A conversation with local sportswriter, Pat Dooley

The Business Report recently had the opportunity to speak with longtime local sportswriter, Pat Dooley, to ask for his thoughts on the upcoming football season, how Gator sports affect our local economy, and how writing about college sports has changed over the years.

TBR: As someone who has been actively writing about Gator sports for decades, what are the aspects that have changed most about our city, our university, or sports, in general, that have influenced your approach to writing about them?

Dooley: Like most cities, ours has changed so much because of technology and I see it affecting the attendance at different sporting events by young fans. Everyone faces a challenge of trying to figure out a way to get people to games when it’s so much easier to watch at home.

Relationships with the athletes are the biggest things that have changed. These athletes don’t read newspapers anymore and many of them see us as a necessary evil. I told someone the other day I’m happy that I’m near the end of my career rather than the beginning. Sports writing has turned into speculation and made-up stories. We won’t change our methodology for getting news because we believe it’s the right way. But we do end up putting out a lot of fires.


TBR: Gator sports are obviously a powerful force in our local economy – how would you describe the impact they have currently?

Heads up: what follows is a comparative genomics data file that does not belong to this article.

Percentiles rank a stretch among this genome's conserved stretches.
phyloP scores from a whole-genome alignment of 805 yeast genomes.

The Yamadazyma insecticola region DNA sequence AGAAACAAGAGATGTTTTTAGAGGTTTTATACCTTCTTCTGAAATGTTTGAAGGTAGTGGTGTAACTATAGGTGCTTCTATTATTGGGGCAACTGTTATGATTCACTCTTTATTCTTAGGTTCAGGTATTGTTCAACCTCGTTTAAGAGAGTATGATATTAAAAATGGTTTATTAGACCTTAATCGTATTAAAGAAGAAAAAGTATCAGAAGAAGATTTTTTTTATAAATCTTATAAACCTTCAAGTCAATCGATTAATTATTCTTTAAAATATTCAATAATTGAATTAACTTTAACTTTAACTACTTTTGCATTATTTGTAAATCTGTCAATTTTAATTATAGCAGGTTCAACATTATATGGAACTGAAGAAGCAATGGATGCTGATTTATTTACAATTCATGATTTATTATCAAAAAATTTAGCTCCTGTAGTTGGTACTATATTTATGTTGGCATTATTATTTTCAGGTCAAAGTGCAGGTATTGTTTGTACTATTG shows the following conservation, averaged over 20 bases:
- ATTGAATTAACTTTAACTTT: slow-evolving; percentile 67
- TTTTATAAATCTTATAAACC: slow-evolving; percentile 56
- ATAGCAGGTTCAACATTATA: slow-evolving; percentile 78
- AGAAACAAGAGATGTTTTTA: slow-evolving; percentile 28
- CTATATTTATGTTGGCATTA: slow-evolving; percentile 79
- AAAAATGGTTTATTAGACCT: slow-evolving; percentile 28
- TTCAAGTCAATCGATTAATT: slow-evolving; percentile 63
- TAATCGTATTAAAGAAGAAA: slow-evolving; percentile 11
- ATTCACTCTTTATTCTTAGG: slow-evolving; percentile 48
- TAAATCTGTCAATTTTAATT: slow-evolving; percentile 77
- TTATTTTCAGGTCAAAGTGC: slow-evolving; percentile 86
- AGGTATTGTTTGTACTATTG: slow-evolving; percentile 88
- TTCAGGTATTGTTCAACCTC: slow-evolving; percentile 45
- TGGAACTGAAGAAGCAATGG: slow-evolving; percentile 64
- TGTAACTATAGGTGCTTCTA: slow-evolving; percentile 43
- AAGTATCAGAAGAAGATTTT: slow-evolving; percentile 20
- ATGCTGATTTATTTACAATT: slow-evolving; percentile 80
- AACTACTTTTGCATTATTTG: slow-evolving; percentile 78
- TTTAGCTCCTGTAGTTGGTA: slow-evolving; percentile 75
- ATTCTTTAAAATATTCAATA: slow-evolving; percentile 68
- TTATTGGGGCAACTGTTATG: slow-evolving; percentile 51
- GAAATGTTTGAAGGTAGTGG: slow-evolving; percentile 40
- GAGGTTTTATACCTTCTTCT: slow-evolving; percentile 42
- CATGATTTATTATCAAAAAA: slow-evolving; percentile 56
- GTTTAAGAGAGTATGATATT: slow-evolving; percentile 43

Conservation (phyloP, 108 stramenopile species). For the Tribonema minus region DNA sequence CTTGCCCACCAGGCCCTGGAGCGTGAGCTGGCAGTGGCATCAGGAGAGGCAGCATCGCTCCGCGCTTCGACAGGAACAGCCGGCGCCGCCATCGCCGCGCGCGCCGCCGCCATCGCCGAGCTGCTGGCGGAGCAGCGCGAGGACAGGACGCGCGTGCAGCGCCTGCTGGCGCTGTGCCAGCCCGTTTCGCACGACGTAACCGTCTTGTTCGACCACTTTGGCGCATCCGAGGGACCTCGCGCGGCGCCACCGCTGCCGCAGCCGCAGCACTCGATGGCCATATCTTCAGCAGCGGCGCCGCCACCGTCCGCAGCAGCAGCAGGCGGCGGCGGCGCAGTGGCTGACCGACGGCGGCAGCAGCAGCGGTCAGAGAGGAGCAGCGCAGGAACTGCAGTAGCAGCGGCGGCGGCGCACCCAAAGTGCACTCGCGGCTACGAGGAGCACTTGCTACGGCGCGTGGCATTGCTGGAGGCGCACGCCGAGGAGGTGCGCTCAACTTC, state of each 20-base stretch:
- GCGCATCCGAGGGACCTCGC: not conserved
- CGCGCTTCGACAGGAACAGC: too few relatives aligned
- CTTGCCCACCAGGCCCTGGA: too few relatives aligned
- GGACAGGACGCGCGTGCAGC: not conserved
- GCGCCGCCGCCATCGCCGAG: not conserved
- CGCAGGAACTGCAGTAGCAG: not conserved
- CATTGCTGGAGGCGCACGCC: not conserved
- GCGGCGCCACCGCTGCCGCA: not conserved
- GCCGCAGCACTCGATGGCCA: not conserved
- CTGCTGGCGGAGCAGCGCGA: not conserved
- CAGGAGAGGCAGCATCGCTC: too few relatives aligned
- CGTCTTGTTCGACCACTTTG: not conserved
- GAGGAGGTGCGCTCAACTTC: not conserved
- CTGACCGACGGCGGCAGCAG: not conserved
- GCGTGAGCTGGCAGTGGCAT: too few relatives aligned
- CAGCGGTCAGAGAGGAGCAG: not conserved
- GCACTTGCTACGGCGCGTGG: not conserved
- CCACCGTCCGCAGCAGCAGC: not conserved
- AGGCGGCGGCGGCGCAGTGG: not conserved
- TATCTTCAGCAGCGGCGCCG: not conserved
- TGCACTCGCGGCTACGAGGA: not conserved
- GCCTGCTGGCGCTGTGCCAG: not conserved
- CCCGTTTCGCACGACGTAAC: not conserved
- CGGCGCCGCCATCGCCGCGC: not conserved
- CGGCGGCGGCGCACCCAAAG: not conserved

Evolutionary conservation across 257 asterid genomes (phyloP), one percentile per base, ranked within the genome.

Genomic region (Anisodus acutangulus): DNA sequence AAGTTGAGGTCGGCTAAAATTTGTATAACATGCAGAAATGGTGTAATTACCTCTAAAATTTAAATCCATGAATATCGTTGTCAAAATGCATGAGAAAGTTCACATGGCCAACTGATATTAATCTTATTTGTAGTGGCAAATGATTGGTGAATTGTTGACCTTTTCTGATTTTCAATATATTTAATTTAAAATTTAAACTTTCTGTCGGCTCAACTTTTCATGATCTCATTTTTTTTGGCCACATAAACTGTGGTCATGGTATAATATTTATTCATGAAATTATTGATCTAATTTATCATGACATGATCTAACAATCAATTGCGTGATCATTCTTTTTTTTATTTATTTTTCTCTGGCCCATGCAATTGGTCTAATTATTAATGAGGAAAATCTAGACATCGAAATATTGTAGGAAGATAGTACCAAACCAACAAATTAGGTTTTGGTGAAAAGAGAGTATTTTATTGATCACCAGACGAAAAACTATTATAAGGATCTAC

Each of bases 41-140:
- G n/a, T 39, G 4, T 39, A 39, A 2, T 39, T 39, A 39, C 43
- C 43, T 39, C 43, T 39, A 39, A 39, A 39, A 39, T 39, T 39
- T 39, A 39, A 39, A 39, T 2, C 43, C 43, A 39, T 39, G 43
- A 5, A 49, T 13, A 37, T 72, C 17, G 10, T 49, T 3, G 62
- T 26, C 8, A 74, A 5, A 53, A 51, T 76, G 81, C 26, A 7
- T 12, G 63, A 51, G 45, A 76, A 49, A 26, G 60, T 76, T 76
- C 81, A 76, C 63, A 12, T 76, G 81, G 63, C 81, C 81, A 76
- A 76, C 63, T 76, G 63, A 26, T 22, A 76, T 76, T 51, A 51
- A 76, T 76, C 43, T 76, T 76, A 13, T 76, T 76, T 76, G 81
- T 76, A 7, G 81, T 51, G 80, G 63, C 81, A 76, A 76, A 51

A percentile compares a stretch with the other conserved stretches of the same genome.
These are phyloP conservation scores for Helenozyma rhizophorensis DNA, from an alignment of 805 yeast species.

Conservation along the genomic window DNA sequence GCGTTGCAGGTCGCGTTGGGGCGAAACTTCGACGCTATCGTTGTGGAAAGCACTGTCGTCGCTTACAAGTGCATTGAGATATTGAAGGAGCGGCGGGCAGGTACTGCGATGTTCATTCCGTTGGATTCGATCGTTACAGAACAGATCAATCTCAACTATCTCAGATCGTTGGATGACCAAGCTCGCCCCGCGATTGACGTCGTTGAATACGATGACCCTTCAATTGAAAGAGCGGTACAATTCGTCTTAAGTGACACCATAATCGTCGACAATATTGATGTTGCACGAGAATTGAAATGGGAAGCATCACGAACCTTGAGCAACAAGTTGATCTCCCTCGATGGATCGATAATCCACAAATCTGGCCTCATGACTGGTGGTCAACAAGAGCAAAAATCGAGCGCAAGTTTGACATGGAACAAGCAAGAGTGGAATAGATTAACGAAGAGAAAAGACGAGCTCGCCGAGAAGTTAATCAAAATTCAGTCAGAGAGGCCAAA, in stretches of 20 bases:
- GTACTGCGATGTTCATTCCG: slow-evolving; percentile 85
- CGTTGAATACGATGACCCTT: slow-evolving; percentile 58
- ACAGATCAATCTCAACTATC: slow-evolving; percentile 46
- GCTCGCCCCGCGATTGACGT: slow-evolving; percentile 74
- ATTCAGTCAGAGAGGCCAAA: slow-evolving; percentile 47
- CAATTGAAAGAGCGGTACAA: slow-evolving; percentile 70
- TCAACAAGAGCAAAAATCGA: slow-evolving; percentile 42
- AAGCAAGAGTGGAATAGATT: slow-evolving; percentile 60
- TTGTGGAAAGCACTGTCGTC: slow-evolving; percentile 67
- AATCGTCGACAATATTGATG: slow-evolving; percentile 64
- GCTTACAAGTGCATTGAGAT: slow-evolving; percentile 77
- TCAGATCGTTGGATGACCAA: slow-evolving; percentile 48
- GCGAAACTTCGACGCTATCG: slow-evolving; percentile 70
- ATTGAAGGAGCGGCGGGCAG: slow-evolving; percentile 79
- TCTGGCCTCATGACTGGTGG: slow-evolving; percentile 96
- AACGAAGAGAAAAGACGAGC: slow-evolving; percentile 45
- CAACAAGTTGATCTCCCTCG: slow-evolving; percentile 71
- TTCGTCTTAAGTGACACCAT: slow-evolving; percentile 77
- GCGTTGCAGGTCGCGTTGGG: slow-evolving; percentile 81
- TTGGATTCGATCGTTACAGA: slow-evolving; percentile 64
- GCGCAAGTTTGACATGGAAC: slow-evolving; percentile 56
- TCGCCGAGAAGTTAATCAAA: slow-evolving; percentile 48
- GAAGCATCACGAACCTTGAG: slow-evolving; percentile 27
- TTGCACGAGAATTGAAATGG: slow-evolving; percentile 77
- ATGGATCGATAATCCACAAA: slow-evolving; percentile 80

Dooley: One thing I have learned is how much UF sports, especially football, means to the community financially. That was especially evident last year. I have many friends in the restaurant business and I see what a lost home game can mean. That’s one reason I took a hard stand against moving the game to Baton Rouge.

The more championships you win, the more the impact. It’s ticket sales, contributions, licensing and student body interest. And Florida has been as good as anybody in winning rings while I have been covering the Gators.


TBR: As you just mentioned, last year many businesses saw percentage losses compared with their projections as a result of the loss of Gator football home games. How do you think this year’s schedule, with the additional home games, will affect both the team and local businesses?

Dooley: It is going to be huge and, on the other hand, LSU’s gamble is going to backfire this year with an awful home schedule. Still, in Gainesville, a lot depends on the game times. Noon games are killers because people go home. Night games aren’t as bad, but you don’t get the after parties. Businesses here are rooting for a lot of 3:30 games. But a lot of that is up to how the team plays.


TBR: Do you have an opinion on the changing tide of recruitment? How do you think changes in recruitment practices are affecting college sports and college towns?

Dooley: Well, I think Florida is in good hands with athletic director Scott Stricklin because he gets this basic truth — bells and whistles don’t win you anything but they matter to recruits. Kids who say it’s about their education are almost always telling a major fib. They want to go to the coolest place with chocolate waterfalls and bowling alleys in their dorm rooms. It’s just the way it is and it’s only going to escalate.

TBR: Is there anything else you’d like to add?

Dooley: I am fortunate to have spent 30 years at the Gainesville Sun and I’m very fortunate to live in a community that has been so loving and generous.

Pat Dooley has been a sports columnist at the Gainesville Sun since 1987.

Related posts